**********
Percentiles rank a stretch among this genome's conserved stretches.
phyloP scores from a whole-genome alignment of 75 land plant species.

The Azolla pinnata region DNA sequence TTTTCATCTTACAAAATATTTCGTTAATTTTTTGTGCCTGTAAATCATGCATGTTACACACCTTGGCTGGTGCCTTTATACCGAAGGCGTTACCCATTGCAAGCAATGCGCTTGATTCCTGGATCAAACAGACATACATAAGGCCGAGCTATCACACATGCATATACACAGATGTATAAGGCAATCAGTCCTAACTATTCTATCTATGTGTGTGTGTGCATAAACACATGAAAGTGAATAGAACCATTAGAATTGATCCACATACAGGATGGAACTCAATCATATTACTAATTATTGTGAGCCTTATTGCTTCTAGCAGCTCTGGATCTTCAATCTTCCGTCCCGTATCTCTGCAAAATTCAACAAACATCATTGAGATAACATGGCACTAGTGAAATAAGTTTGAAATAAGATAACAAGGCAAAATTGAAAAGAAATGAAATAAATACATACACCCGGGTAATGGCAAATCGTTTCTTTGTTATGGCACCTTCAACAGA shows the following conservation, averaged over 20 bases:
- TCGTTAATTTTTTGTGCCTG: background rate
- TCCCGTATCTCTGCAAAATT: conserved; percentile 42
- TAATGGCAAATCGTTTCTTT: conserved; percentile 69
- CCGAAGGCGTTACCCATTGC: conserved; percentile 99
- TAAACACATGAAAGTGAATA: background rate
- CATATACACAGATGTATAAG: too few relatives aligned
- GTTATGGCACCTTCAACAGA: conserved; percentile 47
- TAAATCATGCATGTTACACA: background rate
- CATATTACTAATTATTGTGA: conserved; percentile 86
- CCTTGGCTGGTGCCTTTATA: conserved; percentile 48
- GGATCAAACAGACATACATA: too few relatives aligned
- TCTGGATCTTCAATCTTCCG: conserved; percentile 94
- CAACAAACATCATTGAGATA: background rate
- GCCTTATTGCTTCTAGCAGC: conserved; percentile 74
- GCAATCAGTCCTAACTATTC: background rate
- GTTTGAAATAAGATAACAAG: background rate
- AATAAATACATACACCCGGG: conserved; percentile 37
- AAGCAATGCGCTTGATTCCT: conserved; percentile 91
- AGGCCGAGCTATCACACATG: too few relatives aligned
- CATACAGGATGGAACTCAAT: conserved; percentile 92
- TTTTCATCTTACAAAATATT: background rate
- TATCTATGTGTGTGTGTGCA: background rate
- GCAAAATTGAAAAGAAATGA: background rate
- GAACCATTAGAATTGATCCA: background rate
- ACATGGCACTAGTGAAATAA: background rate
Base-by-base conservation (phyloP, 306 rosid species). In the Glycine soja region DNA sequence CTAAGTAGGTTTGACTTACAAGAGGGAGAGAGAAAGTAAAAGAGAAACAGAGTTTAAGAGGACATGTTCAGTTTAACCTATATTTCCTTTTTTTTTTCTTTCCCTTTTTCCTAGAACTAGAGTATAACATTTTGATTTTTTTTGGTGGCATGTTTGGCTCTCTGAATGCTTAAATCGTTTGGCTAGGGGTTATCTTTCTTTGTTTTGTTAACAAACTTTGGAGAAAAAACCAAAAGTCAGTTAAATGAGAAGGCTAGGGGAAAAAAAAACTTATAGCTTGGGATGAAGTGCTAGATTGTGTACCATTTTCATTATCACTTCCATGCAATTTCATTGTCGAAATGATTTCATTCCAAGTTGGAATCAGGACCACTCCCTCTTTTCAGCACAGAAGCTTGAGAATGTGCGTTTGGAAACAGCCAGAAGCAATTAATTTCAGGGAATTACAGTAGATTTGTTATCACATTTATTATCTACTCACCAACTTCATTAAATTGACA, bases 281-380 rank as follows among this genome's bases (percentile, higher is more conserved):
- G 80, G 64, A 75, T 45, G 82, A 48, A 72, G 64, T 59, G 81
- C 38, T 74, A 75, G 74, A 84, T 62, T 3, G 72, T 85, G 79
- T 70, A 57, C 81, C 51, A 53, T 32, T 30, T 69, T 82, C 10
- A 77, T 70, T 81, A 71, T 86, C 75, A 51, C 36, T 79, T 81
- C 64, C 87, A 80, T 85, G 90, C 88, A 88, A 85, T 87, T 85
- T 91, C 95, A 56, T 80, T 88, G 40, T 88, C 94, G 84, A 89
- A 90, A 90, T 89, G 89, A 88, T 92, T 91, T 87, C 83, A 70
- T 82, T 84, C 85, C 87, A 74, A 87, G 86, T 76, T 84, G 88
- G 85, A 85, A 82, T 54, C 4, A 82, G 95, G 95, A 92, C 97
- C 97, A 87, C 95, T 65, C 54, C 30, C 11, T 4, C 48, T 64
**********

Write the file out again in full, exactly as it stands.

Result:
Percentiles rank a stretch among this genome's conserved stretches.
phyloP scores from a whole-genome alignment of 75 land plant species.

The Azolla pinnata region DNA sequence TTTTCATCTTACAAAATATTTCGTTAATTTTTTGTGCCTGTAAATCATGCATGTTACACACCTTGGCTGGTGCCTTTATACCGAAGGCGTTACCCATTGCAAGCAATGCGCTTGATTCCTGGATCAAACAGACATACATAAGGCCGAGCTATCACACATGCATATACACAGATGTATAAGGCAATCAGTCCTAACTATTCTATCTATGTGTGTGTGTGCATAAACACATGAAAGTGAATAGAACCATTAGAATTGATCCACATACAGGATGGAACTCAATCATATTACTAATTATTGTGAGCCTTATTGCTTCTAGCAGCTCTGGATCTTCAATCTTCCGTCCCGTATCTCTGCAAAATTCAACAAACATCATTGAGATAACATGGCACTAGTGAAATAAGTTTGAAATAAGATAACAAGGCAAAATTGAAAAGAAATGAAATAAATACATACACCCGGGTAATGGCAAATCGTTTCTTTGTTATGGCACCTTCAACAGA shows the following conservation, averaged over 20 bases:
- TCGTTAATTTTTTGTGCCTG: background rate
- TCCCGTATCTCTGCAAAATT: conserved; percentile 42
- TAATGGCAAATCGTTTCTTT: conserved; percentile 69
- CCGAAGGCGTTACCCATTGC: conserved; percentile 99
- TAAACACATGAAAGTGAATA: background rate
- CATATACACAGATGTATAAG: too few relatives aligned
- GTTATGGCACCTTCAACAGA: conserved; percentile 47
- TAAATCATGCATGTTACACA: background rate
- CATATTACTAATTATTGTGA: conserved; percentile 86
- CCTTGGCTGGTGCCTTTATA: conserved; percentile 48
- GGATCAAACAGACATACATA: too few relatives aligned
- TCTGGATCTTCAATCTTCCG: conserved; percentile 94
- CAACAAACATCATTGAGATA: background rate
- GCCTTATTGCTTCTAGCAGC: conserved; percentile 74
- GCAATCAGTCCTAACTATTC: background rate
- GTTTGAAATAAGATAACAAG: background rate
- AATAAATACATACACCCGGG: conserved; percentile 37
- AAGCAATGCGCTTGATTCCT: conserved; percentile 91
- AGGCCGAGCTATCACACATG: too few relatives aligned
- CATACAGGATGGAACTCAAT: conserved; percentile 92
- TTTTCATCTTACAAAATATT: background rate
- TATCTATGTGTGTGTGTGCA: background rate
- GCAAAATTGAAAAGAAATGA: background rate
- GAACCATTAGAATTGATCCA: background rate
- ACATGGCACTAGTGAAATAA: background rate
Base-by-base conservation (phyloP, 306 rosid species). In the Glycine soja region DNA sequence CTAAGTAGGTTTGACTTACAAGAGGGAGAGAGAAAGTAAAAGAGAAACAGAGTTTAAGAGGACATGTTCAGTTTAACCTATATTTCCTTTTTTTTTTCTTTCCCTTTTTCCTAGAACTAGAGTATAACATTTTGATTTTTTTTGGTGGCATGTTTGGCTCTCTGAATGCTTAAATCGTTTGGCTAGGGGTTATCTTTCTTTGTTTTGTTAACAAACTTTGGAGAAAAAACCAAAAGTCAGTTAAATGAGAAGGCTAGGGGAAAAAAAAACTTATAGCTTGGGATGAAGTGCTAGATTGTGTACCATTTTCATTATCACTTCCATGCAATTTCATTGTCGAAATGATTTCATTCCAAGTTGGAATCAGGACCACTCCCTCTTTTCAGCACAGAAGCTTGAGAATGTGCGTTTGGAAACAGCCAGAAGCAATTAATTTCAGGGAATTACAGTAGATTTGTTATCACATTTATTATCTACTCACCAACTTCATTAAATTGACA, bases 281-380 rank as follows among this genome's bases (percentile, higher is more conserved):
- G 80, G 64, A 75, T 45, G 82, A 48, A 72, G 64, T 59, G 81
- C 38, T 74, A 75, G 74, A 84, T 62, T 3, G 72, T 85, G 79
- T 70, A 57, C 81, C 51, A 53, T 32, T 30, T 69, T 82, C 10
- A 77, T 70, T 81, A 71, T 86, C 75, A 51, C 36, T 79, T 81
- C 64, C 87, A 80, T 85, G 90, C 88, A 88, A 85, T 87, T 85
- T 91, C 95, A 56, T 80, T 88, G 40, T 88, C 94, G 84, A 89
- A 90, A 90, T 89, G 89, A 88, T 92, T 91, T 87, C 83, A 70
- T 82, T 84, C 85, C 87, A 74, A 87, G 86, T 76, T 84, G 88
- G 85, A 85, A 82, T 54, C 4, A 82, G 95, G 95, A 92, C 97
- C 97, A 87, C 95, T 65, C 54, C 30, C 11, T 4, C 48, T 64